Because a certain someone keeps trying to shove Parmenides down your throat, I thought I'd share some Heraclitus. Thanks to Plato's misunderstanding, most of us attribute to Heraclitus the trite paradoxical aphorism "you could not step twice into the same river." But, as the Interent Encyclopedia of Philosophy explains, Heraclitus' phrasing can be translated as more sophistic and complex: "On those stepping into rivers staying the same other and other waters flow." For a river to exist as Word (as Being), there must be a constant movement (becoming) that betrays the rectitude of the written, graphic signifier (of course, this play of signifiers produces multiple translations). The play of existence not grounded in mere negativity, Parmenides distinction between static contemplation of "is" and "is not" ("On Nature" II). From the Encyclopedia's explication:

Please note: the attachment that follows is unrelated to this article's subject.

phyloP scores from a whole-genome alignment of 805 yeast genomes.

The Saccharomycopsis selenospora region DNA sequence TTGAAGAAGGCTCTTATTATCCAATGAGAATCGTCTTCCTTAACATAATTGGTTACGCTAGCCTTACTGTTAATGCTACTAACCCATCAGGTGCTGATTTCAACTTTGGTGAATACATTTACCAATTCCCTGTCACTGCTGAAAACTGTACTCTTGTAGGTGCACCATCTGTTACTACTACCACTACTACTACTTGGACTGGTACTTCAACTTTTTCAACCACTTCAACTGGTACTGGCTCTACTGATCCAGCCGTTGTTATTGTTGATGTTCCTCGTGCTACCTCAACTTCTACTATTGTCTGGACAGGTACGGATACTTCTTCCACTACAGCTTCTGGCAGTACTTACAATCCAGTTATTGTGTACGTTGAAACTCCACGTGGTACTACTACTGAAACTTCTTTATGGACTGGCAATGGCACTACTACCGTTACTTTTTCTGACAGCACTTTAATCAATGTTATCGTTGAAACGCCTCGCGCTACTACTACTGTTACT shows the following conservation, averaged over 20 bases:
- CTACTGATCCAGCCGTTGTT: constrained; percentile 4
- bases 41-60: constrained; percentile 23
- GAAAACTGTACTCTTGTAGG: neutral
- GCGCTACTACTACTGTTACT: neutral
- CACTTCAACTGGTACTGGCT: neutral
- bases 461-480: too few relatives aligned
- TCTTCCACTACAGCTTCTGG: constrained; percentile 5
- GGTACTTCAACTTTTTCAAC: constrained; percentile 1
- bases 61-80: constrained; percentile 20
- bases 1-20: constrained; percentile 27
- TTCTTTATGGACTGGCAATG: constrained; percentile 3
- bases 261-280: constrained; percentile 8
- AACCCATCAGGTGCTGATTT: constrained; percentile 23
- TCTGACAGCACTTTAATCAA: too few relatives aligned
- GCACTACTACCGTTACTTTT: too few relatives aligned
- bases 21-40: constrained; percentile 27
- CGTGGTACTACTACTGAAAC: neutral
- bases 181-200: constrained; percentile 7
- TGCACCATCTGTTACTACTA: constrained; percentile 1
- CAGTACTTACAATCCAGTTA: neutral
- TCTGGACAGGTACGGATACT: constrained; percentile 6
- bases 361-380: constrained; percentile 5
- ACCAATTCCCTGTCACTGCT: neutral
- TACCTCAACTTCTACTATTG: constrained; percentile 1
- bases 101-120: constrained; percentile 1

There is an antithesis between 'same' and 'other.' The sentence says that different waters flow in rivers staying the same. In other words, though the waters are always changing, the rivers stay the same. Indeed, it must be precisely because the waters are always changing that there are rivers at all, rather than lakes or ponds. The message is that rivers can stay the same over time even though, or indeed because, the waters change. The point, then, is not that everything is changing, but that the fact that some things change makes possible the continued existence of other things.
The beauty isn't anything that we can see. Beauty eclipses sensual experience. Sensual experience is the progeny of becoming's imperfect, invisible union, a coming into Being. The beautiful mystery underlies the isness of is.
And I feel obligated to admit that Heraclitus probably surpasses Plato in his elitism and disdain for the common cattle of everyday life (much of Plato's allegory of the cave echoes the politics and characterizations of Heraclitus). But, hay, nobody is perfect.